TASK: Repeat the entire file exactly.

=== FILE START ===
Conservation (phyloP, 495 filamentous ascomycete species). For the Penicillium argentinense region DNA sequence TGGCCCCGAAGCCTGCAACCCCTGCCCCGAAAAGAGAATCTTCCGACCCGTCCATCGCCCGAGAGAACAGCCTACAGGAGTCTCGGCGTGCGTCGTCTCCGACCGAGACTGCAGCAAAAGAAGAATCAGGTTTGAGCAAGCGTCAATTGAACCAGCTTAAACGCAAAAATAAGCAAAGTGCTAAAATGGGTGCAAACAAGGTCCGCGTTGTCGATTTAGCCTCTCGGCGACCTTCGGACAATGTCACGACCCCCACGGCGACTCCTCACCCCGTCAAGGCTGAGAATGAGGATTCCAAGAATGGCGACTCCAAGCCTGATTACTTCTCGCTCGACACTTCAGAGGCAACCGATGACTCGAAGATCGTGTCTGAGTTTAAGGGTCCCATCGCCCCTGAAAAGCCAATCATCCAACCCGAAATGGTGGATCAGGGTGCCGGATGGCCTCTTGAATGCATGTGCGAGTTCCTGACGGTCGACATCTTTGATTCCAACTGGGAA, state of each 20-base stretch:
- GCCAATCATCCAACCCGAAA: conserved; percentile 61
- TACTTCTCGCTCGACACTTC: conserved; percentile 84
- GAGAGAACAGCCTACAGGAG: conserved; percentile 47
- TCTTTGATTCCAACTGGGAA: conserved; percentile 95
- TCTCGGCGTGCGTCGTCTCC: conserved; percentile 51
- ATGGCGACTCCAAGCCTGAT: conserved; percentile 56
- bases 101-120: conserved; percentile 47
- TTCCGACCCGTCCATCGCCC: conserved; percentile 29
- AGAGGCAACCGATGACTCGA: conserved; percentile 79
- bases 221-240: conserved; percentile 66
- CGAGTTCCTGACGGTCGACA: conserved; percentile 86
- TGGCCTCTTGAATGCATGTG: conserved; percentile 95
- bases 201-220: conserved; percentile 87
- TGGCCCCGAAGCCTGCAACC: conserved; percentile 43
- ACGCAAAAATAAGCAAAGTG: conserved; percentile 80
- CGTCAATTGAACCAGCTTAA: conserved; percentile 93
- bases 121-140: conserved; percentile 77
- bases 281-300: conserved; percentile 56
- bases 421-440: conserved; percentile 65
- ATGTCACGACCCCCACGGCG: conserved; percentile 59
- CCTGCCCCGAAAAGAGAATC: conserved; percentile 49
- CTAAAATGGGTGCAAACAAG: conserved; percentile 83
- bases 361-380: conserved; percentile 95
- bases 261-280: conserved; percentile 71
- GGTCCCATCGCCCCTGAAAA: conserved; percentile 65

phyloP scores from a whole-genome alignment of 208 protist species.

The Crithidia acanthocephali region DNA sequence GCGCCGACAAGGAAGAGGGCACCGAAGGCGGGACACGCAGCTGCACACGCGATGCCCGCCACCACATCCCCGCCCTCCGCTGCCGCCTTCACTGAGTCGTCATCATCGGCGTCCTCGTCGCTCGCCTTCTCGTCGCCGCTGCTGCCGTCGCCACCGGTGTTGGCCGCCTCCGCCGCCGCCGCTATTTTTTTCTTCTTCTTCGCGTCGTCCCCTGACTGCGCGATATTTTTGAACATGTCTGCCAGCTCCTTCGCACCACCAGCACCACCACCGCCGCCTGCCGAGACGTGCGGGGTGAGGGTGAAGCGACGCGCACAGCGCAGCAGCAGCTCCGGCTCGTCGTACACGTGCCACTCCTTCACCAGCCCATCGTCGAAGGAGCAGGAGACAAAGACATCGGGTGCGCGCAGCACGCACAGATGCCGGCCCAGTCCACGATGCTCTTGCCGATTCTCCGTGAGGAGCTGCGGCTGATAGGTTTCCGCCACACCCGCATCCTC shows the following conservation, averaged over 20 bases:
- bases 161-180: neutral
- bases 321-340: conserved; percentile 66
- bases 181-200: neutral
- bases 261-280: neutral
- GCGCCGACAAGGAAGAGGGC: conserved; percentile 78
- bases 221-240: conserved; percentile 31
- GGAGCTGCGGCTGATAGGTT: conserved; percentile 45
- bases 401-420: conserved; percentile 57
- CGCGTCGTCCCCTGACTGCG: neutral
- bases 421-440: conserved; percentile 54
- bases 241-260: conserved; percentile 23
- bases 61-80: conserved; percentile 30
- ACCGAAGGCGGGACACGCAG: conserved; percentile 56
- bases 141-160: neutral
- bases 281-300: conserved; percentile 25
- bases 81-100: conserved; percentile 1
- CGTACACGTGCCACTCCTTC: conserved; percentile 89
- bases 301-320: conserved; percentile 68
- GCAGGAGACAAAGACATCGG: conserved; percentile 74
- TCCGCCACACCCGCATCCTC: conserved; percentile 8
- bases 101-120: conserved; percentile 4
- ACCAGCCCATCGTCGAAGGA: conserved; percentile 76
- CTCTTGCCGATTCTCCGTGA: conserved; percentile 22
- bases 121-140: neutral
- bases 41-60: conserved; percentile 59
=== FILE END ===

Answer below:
Conservation (phyloP, 495 filamentous ascomycete species). For the Penicillium argentinense region DNA sequence TGGCCCCGAAGCCTGCAACCCCTGCCCCGAAAAGAGAATCTTCCGACCCGTCCATCGCCCGAGAGAACAGCCTACAGGAGTCTCGGCGTGCGTCGTCTCCGACCGAGACTGCAGCAAAAGAAGAATCAGGTTTGAGCAAGCGTCAATTGAACCAGCTTAAACGCAAAAATAAGCAAAGTGCTAAAATGGGTGCAAACAAGGTCCGCGTTGTCGATTTAGCCTCTCGGCGACCTTCGGACAATGTCACGACCCCCACGGCGACTCCTCACCCCGTCAAGGCTGAGAATGAGGATTCCAAGAATGGCGACTCCAAGCCTGATTACTTCTCGCTCGACACTTCAGAGGCAACCGATGACTCGAAGATCGTGTCTGAGTTTAAGGGTCCCATCGCCCCTGAAAAGCCAATCATCCAACCCGAAATGGTGGATCAGGGTGCCGGATGGCCTCTTGAATGCATGTGCGAGTTCCTGACGGTCGACATCTTTGATTCCAACTGGGAA, state of each 20-base stretch:
- GCCAATCATCCAACCCGAAA: conserved; percentile 61
- TACTTCTCGCTCGACACTTC: conserved; percentile 84
- GAGAGAACAGCCTACAGGAG: conserved; percentile 47
- TCTTTGATTCCAACTGGGAA: conserved; percentile 95
- TCTCGGCGTGCGTCGTCTCC: conserved; percentile 51
- ATGGCGACTCCAAGCCTGAT: conserved; percentile 56
- bases 101-120: conserved; percentile 47
- TTCCGACCCGTCCATCGCCC: conserved; percentile 29
- AGAGGCAACCGATGACTCGA: conserved; percentile 79
- bases 221-240: conserved; percentile 66
- CGAGTTCCTGACGGTCGACA: conserved; percentile 86
- TGGCCTCTTGAATGCATGTG: conserved; percentile 95
- bases 201-220: conserved; percentile 87
- TGGCCCCGAAGCCTGCAACC: conserved; percentile 43
- ACGCAAAAATAAGCAAAGTG: conserved; percentile 80
- CGTCAATTGAACCAGCTTAA: conserved; percentile 93
- bases 121-140: conserved; percentile 77
- bases 281-300: conserved; percentile 56
- bases 421-440: conserved; percentile 65
- ATGTCACGACCCCCACGGCG: conserved; percentile 59
- CCTGCCCCGAAAAGAGAATC: conserved; percentile 49
- CTAAAATGGGTGCAAACAAG: conserved; percentile 83
- bases 361-380: conserved; percentile 95
- bases 261-280: conserved; percentile 71
- GGTCCCATCGCCCCTGAAAA: conserved; percentile 65

phyloP scores from a whole-genome alignment of 208 protist species.

The Crithidia acanthocephali region DNA sequence GCGCCGACAAGGAAGAGGGCACCGAAGGCGGGACACGCAGCTGCACACGCGATGCCCGCCACCACATCCCCGCCCTCCGCTGCCGCCTTCACTGAGTCGTCATCATCGGCGTCCTCGTCGCTCGCCTTCTCGTCGCCGCTGCTGCCGTCGCCACCGGTGTTGGCCGCCTCCGCCGCCGCCGCTATTTTTTTCTTCTTCTTCGCGTCGTCCCCTGACTGCGCGATATTTTTGAACATGTCTGCCAGCTCCTTCGCACCACCAGCACCACCACCGCCGCCTGCCGAGACGTGCGGGGTGAGGGTGAAGCGACGCGCACAGCGCAGCAGCAGCTCCGGCTCGTCGTACACGTGCCACTCCTTCACCAGCCCATCGTCGAAGGAGCAGGAGACAAAGACATCGGGTGCGCGCAGCACGCACAGATGCCGGCCCAGTCCACGATGCTCTTGCCGATTCTCCGTGAGGAGCTGCGGCTGATAGGTTTCCGCCACACCCGCATCCTC shows the following conservation, averaged over 20 bases:
- bases 161-180: neutral
- bases 321-340: conserved; percentile 66
- bases 181-200: neutral
- bases 261-280: neutral
- GCGCCGACAAGGAAGAGGGC: conserved; percentile 78
- bases 221-240: conserved; percentile 31
- GGAGCTGCGGCTGATAGGTT: conserved; percentile 45
- bases 401-420: conserved; percentile 57
- CGCGTCGTCCCCTGACTGCG: neutral
- bases 421-440: conserved; percentile 54
- bases 241-260: conserved; percentile 23
- bases 61-80: conserved; percentile 30
- ACCGAAGGCGGGACACGCAG: conserved; percentile 56
- bases 141-160: neutral
- bases 281-300: conserved; percentile 25
- bases 81-100: conserved; percentile 1
- CGTACACGTGCCACTCCTTC: conserved; percentile 89
- bases 301-320: conserved; percentile 68
- GCAGGAGACAAAGACATCGG: conserved; percentile 74
- TCCGCCACACCCGCATCCTC: conserved; percentile 8
- bases 101-120: conserved; percentile 4
- ACCAGCCCATCGTCGAAGGA: conserved; percentile 76
- CTCTTGCCGATTCTCCGTGA: conserved; percentile 22
- bases 121-140: neutral
- bases 41-60: conserved; percentile 59